Hei, cat’s cradle, Hawaiian style, 1916.

Some String Figures of Hawaii

There are many people studying the history of Hawaii nei and the lifestyle of its people, like what has been done with America, Europe and Asia. And through this studying of history, there has not been a lack of new information which brings benefits by its study. However Judge [Lyle Alexander] Dickey has come up with a new path to this study, not utilized before in Hawaii nei. He is learning string figures, and is collecting the old names and the mele that go with these string figures. He now has about a hundred or more of them.

String figures is something done all over the world. And most people know one or two. From what is known, there is not much of them in Europe and Asia; there are a bit more in Africa; and there is a lot with the Indians of America and the people of the islands of the Pacific. There are two books on string figures of the islands of Britain, the Indians of the Arctic, the Indians, and a few from the islands to the south of us. There is nothing written on the hei of Hawaii nei, even if Hawaii’s figures are most wonderful for the mele which accompany them. Some are not difficult, however some are very problematic because of the many transformations, with different lines of mele going along with each change. Some are very humorous without value, while some are for wooing, while others are riddles. Knowing the way of life of the people, its tales, its history, and the lay of its lands—this is the means of understanding the meanings and kaona (underlying meanings) of these hei. Perhaps the most widely memorized figure is called Hale Kumukaaha. However to this day, Judge Dickey has not gained clarity as to the true meaning and kaona of this hei.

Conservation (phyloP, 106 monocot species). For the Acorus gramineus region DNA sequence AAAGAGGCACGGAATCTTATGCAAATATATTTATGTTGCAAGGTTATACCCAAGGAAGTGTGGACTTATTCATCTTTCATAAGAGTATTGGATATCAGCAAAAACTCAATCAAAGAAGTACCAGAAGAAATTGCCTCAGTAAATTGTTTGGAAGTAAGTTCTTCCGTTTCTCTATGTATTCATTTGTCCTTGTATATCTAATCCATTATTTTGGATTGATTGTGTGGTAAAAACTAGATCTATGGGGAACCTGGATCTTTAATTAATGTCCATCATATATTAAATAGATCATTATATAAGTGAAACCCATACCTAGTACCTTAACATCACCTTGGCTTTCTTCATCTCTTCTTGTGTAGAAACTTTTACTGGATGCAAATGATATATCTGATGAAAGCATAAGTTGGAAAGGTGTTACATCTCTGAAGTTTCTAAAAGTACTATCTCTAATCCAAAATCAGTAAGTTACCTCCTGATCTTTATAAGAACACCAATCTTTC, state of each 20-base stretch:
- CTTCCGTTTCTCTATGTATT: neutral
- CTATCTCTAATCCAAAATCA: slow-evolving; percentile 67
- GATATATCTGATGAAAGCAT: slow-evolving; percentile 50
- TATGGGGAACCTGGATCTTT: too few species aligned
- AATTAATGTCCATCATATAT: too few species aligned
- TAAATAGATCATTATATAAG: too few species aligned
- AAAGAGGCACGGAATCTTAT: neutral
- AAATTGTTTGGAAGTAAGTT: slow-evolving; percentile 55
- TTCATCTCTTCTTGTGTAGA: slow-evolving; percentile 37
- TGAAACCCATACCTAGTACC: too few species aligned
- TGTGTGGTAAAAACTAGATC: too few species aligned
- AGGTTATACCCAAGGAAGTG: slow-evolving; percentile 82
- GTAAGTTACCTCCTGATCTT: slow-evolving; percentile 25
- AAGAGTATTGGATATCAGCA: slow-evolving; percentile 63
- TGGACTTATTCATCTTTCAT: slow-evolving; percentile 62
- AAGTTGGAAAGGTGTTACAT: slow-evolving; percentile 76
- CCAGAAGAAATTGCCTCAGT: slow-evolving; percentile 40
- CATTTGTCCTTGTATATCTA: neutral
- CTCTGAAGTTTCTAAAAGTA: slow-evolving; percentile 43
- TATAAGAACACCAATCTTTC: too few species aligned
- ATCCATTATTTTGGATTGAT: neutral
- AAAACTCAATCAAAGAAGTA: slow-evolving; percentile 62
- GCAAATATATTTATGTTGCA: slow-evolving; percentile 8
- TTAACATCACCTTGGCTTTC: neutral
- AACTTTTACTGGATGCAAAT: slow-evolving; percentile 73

Some figures done by the school children of Hawaii are perhaps not originating in Hawaii nei. The hei called “six eyes” is probably not from here [the first image]. Not a single old Hawaiian can make this figure. Maybe it is a new figure or maybe one from outside of Hawaii.

Some of the hei are associated with daily life, like the canoe, the net, the hammock, the imu, and the water gourd. Some are associated with animals and fish, like the turtle, the mo’o, the manini, the aweoweo, the hapuu, and the bird. Some hei are associated with the house like the kumukaaha structure, the loulu structure, and the paakai structure. There are a very little hei pertaining to body parts, like the piko of Kahoalii and the breasts of Ne. There are many dealing with land and famous fishing shrines as well as men with god-like bodies. Kauiki, for probably a good reason is the most widely known figure. One hei is for Wailua and it is seen in the attached illustration.

There is one famous hei, but it is only known by the oldsters of Hawaii nei, of which is accompanied by the chant starting with: “O Kuhaupio ka la, ka la i ke kula o Ahuena.”

A majority of the people who have the song or chant memorized along with the figures, have died without teaching them to their children. There are so many other things that entertain the new generation, but this entertainment of times long ago is something that the Hawaiian people are proud of. This skill shows intelligence in making the figures and associating it to this thing or that, and it is important that this ancient knowledge be kept. It would be good if someone reading this knows of some old Hawaiian who has a chant or mele memorized close at hand, one who is fond of mele and versed in string figures, or one who knows string figures, that he should Judge Dickey in Lihue, Kauai and tell him of what this person knows. There are many different hei of which the judge has heard, however, he has not found someone now living who can show them to him. There is one that is associated with the net of Makalii that J. S. Emerson saw in Hawaii many years ago; there are also some associated with the story of Pele and Kamapuaa, the paddle o Maui, “haehae ka manu e Kanealoha,” and so forth. These are great and very valuable, and it is important that they be preserved without regard to its simplicity or difficulty. And it is perhaps something that will bring joy when witnessing it being done, or perhaps something exceedingly appalling to consider.

(Kuokoa, 6/9/1916, p. 3)


Ka Nupepa Kuokoa, Buke LIV, Helu 23, Aoao 3. Iune 9, 1913.